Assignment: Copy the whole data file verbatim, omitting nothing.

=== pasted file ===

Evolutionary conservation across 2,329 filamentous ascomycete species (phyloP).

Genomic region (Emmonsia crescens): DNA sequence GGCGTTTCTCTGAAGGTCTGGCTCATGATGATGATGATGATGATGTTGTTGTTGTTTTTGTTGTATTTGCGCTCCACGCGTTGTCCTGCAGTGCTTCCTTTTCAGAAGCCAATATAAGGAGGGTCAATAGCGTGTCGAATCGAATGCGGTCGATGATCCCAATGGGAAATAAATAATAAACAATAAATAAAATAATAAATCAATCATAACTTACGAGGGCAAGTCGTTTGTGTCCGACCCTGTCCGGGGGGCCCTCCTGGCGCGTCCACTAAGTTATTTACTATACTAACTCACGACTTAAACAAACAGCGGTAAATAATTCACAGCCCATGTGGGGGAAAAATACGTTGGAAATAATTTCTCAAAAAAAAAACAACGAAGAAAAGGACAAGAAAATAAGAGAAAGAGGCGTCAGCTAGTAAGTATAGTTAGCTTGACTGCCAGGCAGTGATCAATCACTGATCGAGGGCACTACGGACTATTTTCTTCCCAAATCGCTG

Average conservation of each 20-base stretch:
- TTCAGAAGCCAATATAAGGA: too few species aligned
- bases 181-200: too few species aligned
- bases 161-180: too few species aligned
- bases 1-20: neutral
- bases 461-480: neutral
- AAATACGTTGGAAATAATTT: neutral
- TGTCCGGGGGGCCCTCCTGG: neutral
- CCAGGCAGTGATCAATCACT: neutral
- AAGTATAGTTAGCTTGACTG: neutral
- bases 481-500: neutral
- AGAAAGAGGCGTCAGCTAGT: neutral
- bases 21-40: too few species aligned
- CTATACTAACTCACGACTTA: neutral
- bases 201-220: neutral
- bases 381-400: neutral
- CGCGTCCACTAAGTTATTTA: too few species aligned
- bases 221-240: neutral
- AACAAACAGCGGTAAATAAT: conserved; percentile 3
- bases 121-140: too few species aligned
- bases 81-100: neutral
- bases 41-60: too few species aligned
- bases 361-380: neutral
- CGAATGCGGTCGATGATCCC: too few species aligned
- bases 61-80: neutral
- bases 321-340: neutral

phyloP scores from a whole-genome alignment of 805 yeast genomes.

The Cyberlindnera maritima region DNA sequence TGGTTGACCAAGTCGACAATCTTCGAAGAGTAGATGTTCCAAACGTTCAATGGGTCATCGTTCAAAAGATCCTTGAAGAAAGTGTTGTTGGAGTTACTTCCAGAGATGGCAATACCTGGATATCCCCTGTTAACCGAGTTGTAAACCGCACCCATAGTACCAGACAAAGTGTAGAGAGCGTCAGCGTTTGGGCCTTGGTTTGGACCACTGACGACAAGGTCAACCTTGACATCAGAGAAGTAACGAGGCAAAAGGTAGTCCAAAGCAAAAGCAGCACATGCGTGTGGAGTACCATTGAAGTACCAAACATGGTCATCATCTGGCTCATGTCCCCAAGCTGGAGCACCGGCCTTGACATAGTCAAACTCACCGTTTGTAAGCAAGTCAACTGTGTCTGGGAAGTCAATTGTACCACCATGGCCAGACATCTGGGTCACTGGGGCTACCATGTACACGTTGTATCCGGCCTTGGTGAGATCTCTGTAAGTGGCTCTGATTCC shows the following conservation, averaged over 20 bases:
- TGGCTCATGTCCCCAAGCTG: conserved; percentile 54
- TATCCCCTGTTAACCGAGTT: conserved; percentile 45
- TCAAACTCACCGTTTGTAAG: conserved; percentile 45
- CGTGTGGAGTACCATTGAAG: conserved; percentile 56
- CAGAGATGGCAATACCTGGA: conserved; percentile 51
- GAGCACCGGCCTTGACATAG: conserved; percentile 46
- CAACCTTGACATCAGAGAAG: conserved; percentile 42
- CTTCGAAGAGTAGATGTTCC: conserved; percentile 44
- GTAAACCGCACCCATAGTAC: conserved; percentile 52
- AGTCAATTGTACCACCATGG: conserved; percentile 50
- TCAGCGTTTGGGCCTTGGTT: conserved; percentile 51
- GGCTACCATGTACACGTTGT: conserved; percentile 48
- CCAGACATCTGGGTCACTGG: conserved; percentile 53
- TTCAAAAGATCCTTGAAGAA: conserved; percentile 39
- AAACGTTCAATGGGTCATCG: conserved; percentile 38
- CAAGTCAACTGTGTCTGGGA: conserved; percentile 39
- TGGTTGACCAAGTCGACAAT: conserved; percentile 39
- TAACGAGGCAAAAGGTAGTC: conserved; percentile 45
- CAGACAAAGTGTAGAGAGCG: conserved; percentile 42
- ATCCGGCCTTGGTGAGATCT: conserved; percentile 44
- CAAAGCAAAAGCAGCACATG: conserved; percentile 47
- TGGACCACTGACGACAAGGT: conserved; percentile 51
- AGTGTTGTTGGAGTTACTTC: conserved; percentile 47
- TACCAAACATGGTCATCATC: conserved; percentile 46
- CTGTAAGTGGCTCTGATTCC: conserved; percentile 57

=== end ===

Evolutionary conservation across 2,329 filamentous ascomycete species (phyloP).

Genomic region (Emmonsia crescens): DNA sequence GGCGTTTCTCTGAAGGTCTGGCTCATGATGATGATGATGATGATGTTGTTGTTGTTTTTGTTGTATTTGCGCTCCACGCGTTGTCCTGCAGTGCTTCCTTTTCAGAAGCCAATATAAGGAGGGTCAATAGCGTGTCGAATCGAATGCGGTCGATGATCCCAATGGGAAATAAATAATAAACAATAAATAAAATAATAAATCAATCATAACTTACGAGGGCAAGTCGTTTGTGTCCGACCCTGTCCGGGGGGCCCTCCTGGCGCGTCCACTAAGTTATTTACTATACTAACTCACGACTTAAACAAACAGCGGTAAATAATTCACAGCCCATGTGGGGGAAAAATACGTTGGAAATAATTTCTCAAAAAAAAAACAACGAAGAAAAGGACAAGAAAATAAGAGAAAGAGGCGTCAGCTAGTAAGTATAGTTAGCTTGACTGCCAGGCAGTGATCAATCACTGATCGAGGGCACTACGGACTATTTTCTTCCCAAATCGCTG

Average conservation of each 20-base stretch:
- TTCAGAAGCCAATATAAGGA: too few species aligned
- bases 181-200: too few species aligned
- bases 161-180: too few species aligned
- bases 1-20: neutral
- bases 461-480: neutral
- AAATACGTTGGAAATAATTT: neutral
- TGTCCGGGGGGCCCTCCTGG: neutral
- CCAGGCAGTGATCAATCACT: neutral
- AAGTATAGTTAGCTTGACTG: neutral
- bases 481-500: neutral
- AGAAAGAGGCGTCAGCTAGT: neutral
- bases 21-40: too few species aligned
- CTATACTAACTCACGACTTA: neutral
- bases 201-220: neutral
- bases 381-400: neutral
- CGCGTCCACTAAGTTATTTA: too few species aligned
- bases 221-240: neutral
- AACAAACAGCGGTAAATAAT: conserved; percentile 3
- bases 121-140: too few species aligned
- bases 81-100: neutral
- bases 41-60: too few species aligned
- bases 361-380: neutral
- CGAATGCGGTCGATGATCCC: too few species aligned
- bases 61-80: neutral
- bases 321-340: neutral

phyloP scores from a whole-genome alignment of 805 yeast genomes.

The Cyberlindnera maritima region DNA sequence TGGTTGACCAAGTCGACAATCTTCGAAGAGTAGATGTTCCAAACGTTCAATGGGTCATCGTTCAAAAGATCCTTGAAGAAAGTGTTGTTGGAGTTACTTCCAGAGATGGCAATACCTGGATATCCCCTGTTAACCGAGTTGTAAACCGCACCCATAGTACCAGACAAAGTGTAGAGAGCGTCAGCGTTTGGGCCTTGGTTTGGACCACTGACGACAAGGTCAACCTTGACATCAGAGAAGTAACGAGGCAAAAGGTAGTCCAAAGCAAAAGCAGCACATGCGTGTGGAGTACCATTGAAGTACCAAACATGGTCATCATCTGGCTCATGTCCCCAAGCTGGAGCACCGGCCTTGACATAGTCAAACTCACCGTTTGTAAGCAAGTCAACTGTGTCTGGGAAGTCAATTGTACCACCATGGCCAGACATCTGGGTCACTGGGGCTACCATGTACACGTTGTATCCGGCCTTGGTGAGATCTCTGTAAGTGGCTCTGATTCC shows the following conservation, averaged over 20 bases:
- TGGCTCATGTCCCCAAGCTG: conserved; percentile 54
- TATCCCCTGTTAACCGAGTT: conserved; percentile 45
- TCAAACTCACCGTTTGTAAG: conserved; percentile 45
- CGTGTGGAGTACCATTGAAG: conserved; percentile 56
- CAGAGATGGCAATACCTGGA: conserved; percentile 51
- GAGCACCGGCCTTGACATAG: conserved; percentile 46
- CAACCTTGACATCAGAGAAG: conserved; percentile 42
- CTTCGAAGAGTAGATGTTCC: conserved; percentile 44
- GTAAACCGCACCCATAGTAC: conserved; percentile 52
- AGTCAATTGTACCACCATGG: conserved; percentile 50
- TCAGCGTTTGGGCCTTGGTT: conserved; percentile 51
- GGCTACCATGTACACGTTGT: conserved; percentile 48
- CCAGACATCTGGGTCACTGG: conserved; percentile 53
- TTCAAAAGATCCTTGAAGAA: conserved; percentile 39
- AAACGTTCAATGGGTCATCG: conserved; percentile 38
- CAAGTCAACTGTGTCTGGGA: conserved; percentile 39
- TGGTTGACCAAGTCGACAAT: conserved; percentile 39
- TAACGAGGCAAAAGGTAGTC: conserved; percentile 45
- CAGACAAAGTGTAGAGAGCG: conserved; percentile 42
- ATCCGGCCTTGGTGAGATCT: conserved; percentile 44
- CAAAGCAAAAGCAGCACATG: conserved; percentile 47
- TGGACCACTGACGACAAGGT: conserved; percentile 51
- AGTGTTGTTGGAGTTACTTC: conserved; percentile 47
- TACCAAACATGGTCATCATC: conserved; percentile 46
- CTGTAAGTGGCTCTGATTCC: conserved; percentile 57